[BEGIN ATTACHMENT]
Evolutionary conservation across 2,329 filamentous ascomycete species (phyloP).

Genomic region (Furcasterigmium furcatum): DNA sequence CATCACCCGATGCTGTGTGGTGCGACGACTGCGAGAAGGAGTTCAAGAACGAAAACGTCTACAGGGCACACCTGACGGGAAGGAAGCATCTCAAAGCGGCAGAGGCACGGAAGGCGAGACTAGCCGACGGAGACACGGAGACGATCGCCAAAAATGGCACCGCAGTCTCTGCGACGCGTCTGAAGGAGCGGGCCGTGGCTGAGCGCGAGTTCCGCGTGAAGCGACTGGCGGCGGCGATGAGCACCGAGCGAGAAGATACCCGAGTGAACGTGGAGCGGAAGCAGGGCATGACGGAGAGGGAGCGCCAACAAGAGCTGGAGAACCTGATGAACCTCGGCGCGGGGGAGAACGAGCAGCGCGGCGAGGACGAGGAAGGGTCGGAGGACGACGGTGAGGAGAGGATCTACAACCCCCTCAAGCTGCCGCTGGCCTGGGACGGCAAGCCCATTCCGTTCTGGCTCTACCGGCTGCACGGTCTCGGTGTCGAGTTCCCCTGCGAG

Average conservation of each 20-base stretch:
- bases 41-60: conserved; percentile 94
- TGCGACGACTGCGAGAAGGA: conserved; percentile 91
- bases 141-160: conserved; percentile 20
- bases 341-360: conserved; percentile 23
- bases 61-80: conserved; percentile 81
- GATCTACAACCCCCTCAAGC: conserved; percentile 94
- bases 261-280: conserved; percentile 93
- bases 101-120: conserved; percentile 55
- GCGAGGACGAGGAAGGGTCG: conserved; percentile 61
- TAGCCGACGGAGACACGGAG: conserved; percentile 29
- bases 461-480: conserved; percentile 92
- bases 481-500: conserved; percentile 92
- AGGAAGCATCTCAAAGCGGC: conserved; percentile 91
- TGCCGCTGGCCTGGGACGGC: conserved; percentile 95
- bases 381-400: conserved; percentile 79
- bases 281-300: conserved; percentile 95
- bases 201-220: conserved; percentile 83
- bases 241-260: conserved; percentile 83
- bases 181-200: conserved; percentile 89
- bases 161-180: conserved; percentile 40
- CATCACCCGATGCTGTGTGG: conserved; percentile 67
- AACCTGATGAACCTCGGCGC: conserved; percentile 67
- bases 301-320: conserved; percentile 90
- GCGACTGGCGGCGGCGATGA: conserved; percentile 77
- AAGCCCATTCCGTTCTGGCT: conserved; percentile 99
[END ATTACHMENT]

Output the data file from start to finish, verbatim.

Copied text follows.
Evolutionary conservation across 2,329 filamentous ascomycete species (phyloP).

Genomic region (Furcasterigmium furcatum): DNA sequence CATCACCCGATGCTGTGTGGTGCGACGACTGCGAGAAGGAGTTCAAGAACGAAAACGTCTACAGGGCACACCTGACGGGAAGGAAGCATCTCAAAGCGGCAGAGGCACGGAAGGCGAGACTAGCCGACGGAGACACGGAGACGATCGCCAAAAATGGCACCGCAGTCTCTGCGACGCGTCTGAAGGAGCGGGCCGTGGCTGAGCGCGAGTTCCGCGTGAAGCGACTGGCGGCGGCGATGAGCACCGAGCGAGAAGATACCCGAGTGAACGTGGAGCGGAAGCAGGGCATGACGGAGAGGGAGCGCCAACAAGAGCTGGAGAACCTGATGAACCTCGGCGCGGGGGAGAACGAGCAGCGCGGCGAGGACGAGGAAGGGTCGGAGGACGACGGTGAGGAGAGGATCTACAACCCCCTCAAGCTGCCGCTGGCCTGGGACGGCAAGCCCATTCCGTTCTGGCTCTACCGGCTGCACGGTCTCGGTGTCGAGTTCCCCTGCGAG

Average conservation of each 20-base stretch:
- bases 41-60: conserved; percentile 94
- TGCGACGACTGCGAGAAGGA: conserved; percentile 91
- bases 141-160: conserved; percentile 20
- bases 341-360: conserved; percentile 23
- bases 61-80: conserved; percentile 81
- GATCTACAACCCCCTCAAGC: conserved; percentile 94
- bases 261-280: conserved; percentile 93
- bases 101-120: conserved; percentile 55
- GCGAGGACGAGGAAGGGTCG: conserved; percentile 61
- TAGCCGACGGAGACACGGAG: conserved; percentile 29
- bases 461-480: conserved; percentile 92
- bases 481-500: conserved; percentile 92
- AGGAAGCATCTCAAAGCGGC: conserved; percentile 91
- TGCCGCTGGCCTGGGACGGC: conserved; percentile 95
- bases 381-400: conserved; percentile 79
- bases 281-300: conserved; percentile 95
- bases 201-220: conserved; percentile 83
- bases 241-260: conserved; percentile 83
- bases 181-200: conserved; percentile 89
- bases 161-180: conserved; percentile 40
- CATCACCCGATGCTGTGTGG: conserved; percentile 67
- AACCTGATGAACCTCGGCGC: conserved; percentile 67
- bases 301-320: conserved; percentile 90
- GCGACTGGCGGCGGCGATGA: conserved; percentile 77
- AAGCCCATTCCGTTCTGGCT: conserved; percentile 99